7. Candles, matches, lighters, flashlights, batteries, magnesium block with flint and striker: These items can be useful for providing both light and heat in the night time hours. Even in summer, fire helps to keep predatory animals, and the smoke deters bugs and insects such as mosquitoes and ticks. It's no fun fumbling around in the dark trying to find something or make repairs. Flashlights are safe and effective for use indoors, very little risk of fire burning down structures and they are easy to turn on and off. A magnesium block is useful as a fire starter because matches can get wet, lighters can run out of lighter fluid, but the solid metal block can be shaved and ignited with the attached flint and striker.
8. Rope and tarp: 100 ft of 3/8" poly or nylon rope is useful for tying things down, togther or making a makeshift shelter in conjunction with a large tarp. Thinner string, fishing line, etc are also useful for tying things together, hanging smaller items and fishing. I would recommend a 10'x20' tarp which can be used to cover holes in the roof of your home, or create a makeshift shelter with the rope suspended between two fixed points like trees. Make sure that you position the tarp to block any oncoming wind or other elements such as rain, sunlight, etc.
9. Tent: A tent is optional, but can be helpful to protect against the elements in case there is any structural damage to your home, or you are forced to evacuate to a different area. The minor comforts this can afford you can also buy you more time to focus on other things since shelter is taken care of. Make sure you know how to assemble the tent before you need to use it. Practice in your living room or back yard.
10. Insect repellent and sunscreen: This is self explanatory, but when working outdoors sunburns can be painful and reduce productivity, perhaps even jeopardizing chances of survival. Keeping yourself healthy is always the first priority.
11. Extra medications, standard first aid kit: Aspirin, anti-diarrhea pills (pepto bismol, imodium, etc. to help prevent excessive water loss), pain relievers, and other first aid and specialty items that family members may require.
12. Battery powered radio: This is an essential piece of equipment in order to be able to obtain information. Try to find a very low power consumption radio, or even one with a solar panel and rechargeable batteries. This will be your life line to information since internet, cell, and phone services will most likely be down.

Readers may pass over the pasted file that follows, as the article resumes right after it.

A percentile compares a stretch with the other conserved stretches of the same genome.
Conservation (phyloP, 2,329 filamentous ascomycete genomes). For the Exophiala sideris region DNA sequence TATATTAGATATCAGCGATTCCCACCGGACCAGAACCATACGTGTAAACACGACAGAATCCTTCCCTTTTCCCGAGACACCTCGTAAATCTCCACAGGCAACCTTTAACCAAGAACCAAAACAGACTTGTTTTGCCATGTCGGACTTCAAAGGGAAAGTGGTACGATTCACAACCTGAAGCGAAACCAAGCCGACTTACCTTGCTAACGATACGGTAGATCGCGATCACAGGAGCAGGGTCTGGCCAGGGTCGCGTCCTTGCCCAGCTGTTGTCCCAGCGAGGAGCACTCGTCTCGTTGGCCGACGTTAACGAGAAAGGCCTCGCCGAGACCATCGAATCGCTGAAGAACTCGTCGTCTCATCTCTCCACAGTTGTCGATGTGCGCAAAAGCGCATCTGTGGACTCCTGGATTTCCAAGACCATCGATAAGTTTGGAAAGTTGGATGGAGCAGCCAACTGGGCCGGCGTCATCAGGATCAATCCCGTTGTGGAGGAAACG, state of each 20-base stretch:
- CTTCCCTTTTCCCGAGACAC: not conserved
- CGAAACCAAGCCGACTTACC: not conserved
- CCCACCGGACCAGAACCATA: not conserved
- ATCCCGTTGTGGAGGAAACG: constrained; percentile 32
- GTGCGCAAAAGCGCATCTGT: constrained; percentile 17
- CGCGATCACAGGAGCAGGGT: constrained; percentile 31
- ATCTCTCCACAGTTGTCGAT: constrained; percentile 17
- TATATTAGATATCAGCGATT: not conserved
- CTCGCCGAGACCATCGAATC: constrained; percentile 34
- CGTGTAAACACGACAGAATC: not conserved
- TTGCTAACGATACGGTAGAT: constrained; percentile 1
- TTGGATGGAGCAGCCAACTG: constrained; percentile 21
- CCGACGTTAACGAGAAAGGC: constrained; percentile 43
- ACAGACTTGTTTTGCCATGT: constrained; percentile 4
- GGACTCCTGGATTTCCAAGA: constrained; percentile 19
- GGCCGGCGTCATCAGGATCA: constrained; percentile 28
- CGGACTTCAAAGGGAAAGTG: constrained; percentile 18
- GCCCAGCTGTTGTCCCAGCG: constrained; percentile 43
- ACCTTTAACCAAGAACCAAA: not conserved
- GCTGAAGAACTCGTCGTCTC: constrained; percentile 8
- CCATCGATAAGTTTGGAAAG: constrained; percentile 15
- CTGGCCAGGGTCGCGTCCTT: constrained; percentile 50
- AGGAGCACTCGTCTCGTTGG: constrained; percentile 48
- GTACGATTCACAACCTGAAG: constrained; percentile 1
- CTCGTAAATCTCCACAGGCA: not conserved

Step 3 Food
Food is an important part of day to day survival. It is best to keep items that are lightweight and can be stored for long periods of time. Beans, rice, freeze dried foods and pasta make good choices. They require little water in preparation, and the foods absorb the water used for cooking. Salt, pepper and spices help to add flavor to the bland foods and keep morale up. Include fun snacks such as candy, dried fruits, and other favorite items. Remember, excessive sugars and fats will make you thirstier throughout the day, so consume junk food items sparingly. Sugar free chewing gum is good to help keep your mouth from drying out and keep the teeth clean throughout the day.
Canned foods are a good choice for a quick meal during the first few days, but they can be cumbersome to move and relocate if the current environment becomes inhospitable. Clean and keep the empty cans for use as additional cups or vessels for holding and boiling water.
There are a large variety of freeze dried food kits available on the market now, and I would suggest choosing several of them that suit your tastes.
Step 4 Hygiene
Maintaining personal hygiene in trying times may be difficult, but ultimately it can be a deciding factor in overall health and ability to survive. A few things to have on hand include a tooth brush, floss, toothpicks, toothpaste, mouthwash, hydrogen peroxide, isopropyl alcohol, waterless shampoo and conditioner, waterless hand cleaner, alcohol wipes, hand sanitizer, toilet paper, paper towels and perhaps other personal care items such as lotions, creams, salves, etc.
Step 5 Conclusion
As I stated in the very beginning, this is not a comprehensive list. Please feel free to make any additions or modifications to the above as you feel fit. I am leaving this article open for comments, additions, revisions. Safety is a very serious matter and I feel that everyone should have access to adequate information to help make it through a disaster.
As a final note, as a true MacGyver fan, never, ever forget the duct tape. It can be invaluable for repairing many things from rips in tent fabric, fastening things together, mending shoes, creating waterproof bandages.